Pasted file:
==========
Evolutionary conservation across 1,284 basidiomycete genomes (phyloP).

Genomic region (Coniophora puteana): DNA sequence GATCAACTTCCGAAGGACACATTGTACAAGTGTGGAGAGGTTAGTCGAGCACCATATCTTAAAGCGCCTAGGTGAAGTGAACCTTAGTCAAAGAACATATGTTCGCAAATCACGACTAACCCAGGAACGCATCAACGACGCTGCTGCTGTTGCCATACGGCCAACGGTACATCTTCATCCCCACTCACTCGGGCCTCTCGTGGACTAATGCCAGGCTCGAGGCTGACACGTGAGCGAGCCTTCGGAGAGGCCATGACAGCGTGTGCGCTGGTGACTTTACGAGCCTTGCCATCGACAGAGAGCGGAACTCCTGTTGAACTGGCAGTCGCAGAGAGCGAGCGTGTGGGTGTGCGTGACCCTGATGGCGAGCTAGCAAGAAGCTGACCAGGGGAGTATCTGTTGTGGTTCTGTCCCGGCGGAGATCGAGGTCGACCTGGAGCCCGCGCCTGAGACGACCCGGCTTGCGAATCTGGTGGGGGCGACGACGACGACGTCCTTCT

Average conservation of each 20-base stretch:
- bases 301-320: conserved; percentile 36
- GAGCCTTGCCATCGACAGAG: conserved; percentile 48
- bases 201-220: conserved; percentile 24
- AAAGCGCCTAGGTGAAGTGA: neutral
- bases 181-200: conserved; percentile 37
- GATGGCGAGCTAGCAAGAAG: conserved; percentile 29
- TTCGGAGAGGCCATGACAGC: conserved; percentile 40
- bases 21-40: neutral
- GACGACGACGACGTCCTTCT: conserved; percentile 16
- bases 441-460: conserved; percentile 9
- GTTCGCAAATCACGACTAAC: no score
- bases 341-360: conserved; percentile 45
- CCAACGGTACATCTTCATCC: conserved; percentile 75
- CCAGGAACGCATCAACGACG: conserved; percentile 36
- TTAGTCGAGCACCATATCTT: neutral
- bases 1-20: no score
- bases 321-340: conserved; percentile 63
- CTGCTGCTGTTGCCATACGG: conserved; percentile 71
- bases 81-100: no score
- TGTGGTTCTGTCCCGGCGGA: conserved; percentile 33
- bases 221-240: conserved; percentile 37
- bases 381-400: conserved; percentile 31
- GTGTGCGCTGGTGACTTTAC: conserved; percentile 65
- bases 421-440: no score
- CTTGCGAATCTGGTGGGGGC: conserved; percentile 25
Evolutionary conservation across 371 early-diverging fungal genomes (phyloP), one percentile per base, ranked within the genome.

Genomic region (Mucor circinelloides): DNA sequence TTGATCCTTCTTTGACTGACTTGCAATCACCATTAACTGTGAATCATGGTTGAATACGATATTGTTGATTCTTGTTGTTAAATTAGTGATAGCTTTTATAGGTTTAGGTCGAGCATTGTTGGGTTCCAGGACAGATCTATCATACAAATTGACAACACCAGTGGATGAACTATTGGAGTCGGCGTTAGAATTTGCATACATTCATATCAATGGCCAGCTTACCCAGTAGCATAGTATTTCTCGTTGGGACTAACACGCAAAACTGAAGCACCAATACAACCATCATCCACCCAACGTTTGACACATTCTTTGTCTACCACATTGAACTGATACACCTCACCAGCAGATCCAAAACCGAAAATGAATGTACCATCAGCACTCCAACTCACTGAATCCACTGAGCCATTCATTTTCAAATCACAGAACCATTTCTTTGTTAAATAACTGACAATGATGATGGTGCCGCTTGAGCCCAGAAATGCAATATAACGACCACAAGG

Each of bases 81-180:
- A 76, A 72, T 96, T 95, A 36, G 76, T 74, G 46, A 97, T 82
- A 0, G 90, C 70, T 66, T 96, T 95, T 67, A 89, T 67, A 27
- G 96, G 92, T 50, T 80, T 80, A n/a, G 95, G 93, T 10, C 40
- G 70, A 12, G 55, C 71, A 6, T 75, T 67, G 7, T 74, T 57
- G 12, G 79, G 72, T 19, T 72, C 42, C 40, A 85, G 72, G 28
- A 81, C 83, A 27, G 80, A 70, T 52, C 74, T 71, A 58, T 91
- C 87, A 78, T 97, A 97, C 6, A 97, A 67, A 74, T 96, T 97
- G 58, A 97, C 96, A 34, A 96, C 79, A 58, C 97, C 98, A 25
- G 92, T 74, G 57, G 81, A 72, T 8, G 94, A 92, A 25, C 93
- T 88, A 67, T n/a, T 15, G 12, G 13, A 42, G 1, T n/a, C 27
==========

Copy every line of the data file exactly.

Evolutionary conservation across 1,284 basidiomycete genomes (phyloP).

Genomic region (Coniophora puteana): DNA sequence GATCAACTTCCGAAGGACACATTGTACAAGTGTGGAGAGGTTAGTCGAGCACCATATCTTAAAGCGCCTAGGTGAAGTGAACCTTAGTCAAAGAACATATGTTCGCAAATCACGACTAACCCAGGAACGCATCAACGACGCTGCTGCTGTTGCCATACGGCCAACGGTACATCTTCATCCCCACTCACTCGGGCCTCTCGTGGACTAATGCCAGGCTCGAGGCTGACACGTGAGCGAGCCTTCGGAGAGGCCATGACAGCGTGTGCGCTGGTGACTTTACGAGCCTTGCCATCGACAGAGAGCGGAACTCCTGTTGAACTGGCAGTCGCAGAGAGCGAGCGTGTGGGTGTGCGTGACCCTGATGGCGAGCTAGCAAGAAGCTGACCAGGGGAGTATCTGTTGTGGTTCTGTCCCGGCGGAGATCGAGGTCGACCTGGAGCCCGCGCCTGAGACGACCCGGCTTGCGAATCTGGTGGGGGCGACGACGACGACGTCCTTCT

Average conservation of each 20-base stretch:
- bases 301-320: conserved; percentile 36
- GAGCCTTGCCATCGACAGAG: conserved; percentile 48
- bases 201-220: conserved; percentile 24
- AAAGCGCCTAGGTGAAGTGA: neutral
- bases 181-200: conserved; percentile 37
- GATGGCGAGCTAGCAAGAAG: conserved; percentile 29
- TTCGGAGAGGCCATGACAGC: conserved; percentile 40
- bases 21-40: neutral
- GACGACGACGACGTCCTTCT: conserved; percentile 16
- bases 441-460: conserved; percentile 9
- GTTCGCAAATCACGACTAAC: no score
- bases 341-360: conserved; percentile 45
- CCAACGGTACATCTTCATCC: conserved; percentile 75
- CCAGGAACGCATCAACGACG: conserved; percentile 36
- TTAGTCGAGCACCATATCTT: neutral
- bases 1-20: no score
- bases 321-340: conserved; percentile 63
- CTGCTGCTGTTGCCATACGG: conserved; percentile 71
- bases 81-100: no score
- TGTGGTTCTGTCCCGGCGGA: conserved; percentile 33
- bases 221-240: conserved; percentile 37
- bases 381-400: conserved; percentile 31
- GTGTGCGCTGGTGACTTTAC: conserved; percentile 65
- bases 421-440: no score
- CTTGCGAATCTGGTGGGGGC: conserved; percentile 25
Evolutionary conservation across 371 early-diverging fungal genomes (phyloP), one percentile per base, ranked within the genome.

Genomic region (Mucor circinelloides): DNA sequence TTGATCCTTCTTTGACTGACTTGCAATCACCATTAACTGTGAATCATGGTTGAATACGATATTGTTGATTCTTGTTGTTAAATTAGTGATAGCTTTTATAGGTTTAGGTCGAGCATTGTTGGGTTCCAGGACAGATCTATCATACAAATTGACAACACCAGTGGATGAACTATTGGAGTCGGCGTTAGAATTTGCATACATTCATATCAATGGCCAGCTTACCCAGTAGCATAGTATTTCTCGTTGGGACTAACACGCAAAACTGAAGCACCAATACAACCATCATCCACCCAACGTTTGACACATTCTTTGTCTACCACATTGAACTGATACACCTCACCAGCAGATCCAAAACCGAAAATGAATGTACCATCAGCACTCCAACTCACTGAATCCACTGAGCCATTCATTTTCAAATCACAGAACCATTTCTTTGTTAAATAACTGACAATGATGATGGTGCCGCTTGAGCCCAGAAATGCAATATAACGACCACAAGG

Each of bases 81-180:
- A 76, A 72, T 96, T 95, A 36, G 76, T 74, G 46, A 97, T 82
- A 0, G 90, C 70, T 66, T 96, T 95, T 67, A 89, T 67, A 27
- G 96, G 92, T 50, T 80, T 80, A n/a, G 95, G 93, T 10, C 40
- G 70, A 12, G 55, C 71, A 6, T 75, T 67, G 7, T 74, T 57
- G 12, G 79, G 72, T 19, T 72, C 42, C 40, A 85, G 72, G 28
- A 81, C 83, A 27, G 80, A 70, T 52, C 74, T 71, A 58, T 91
- C 87, A 78, T 97, A 97, C 6, A 97, A 67, A 74, T 96, T 97
- G 58, A 97, C 96, A 34, A 96, C 79, A 58, C 97, C 98, A 25
- G 92, T 74, G 57, G 81, A 72, T 8, G 94, A 92, A 25, C 93
- T 88, A 67, T n/a, T 15, G 12, G 13, A 42, G 1, T n/a, C 27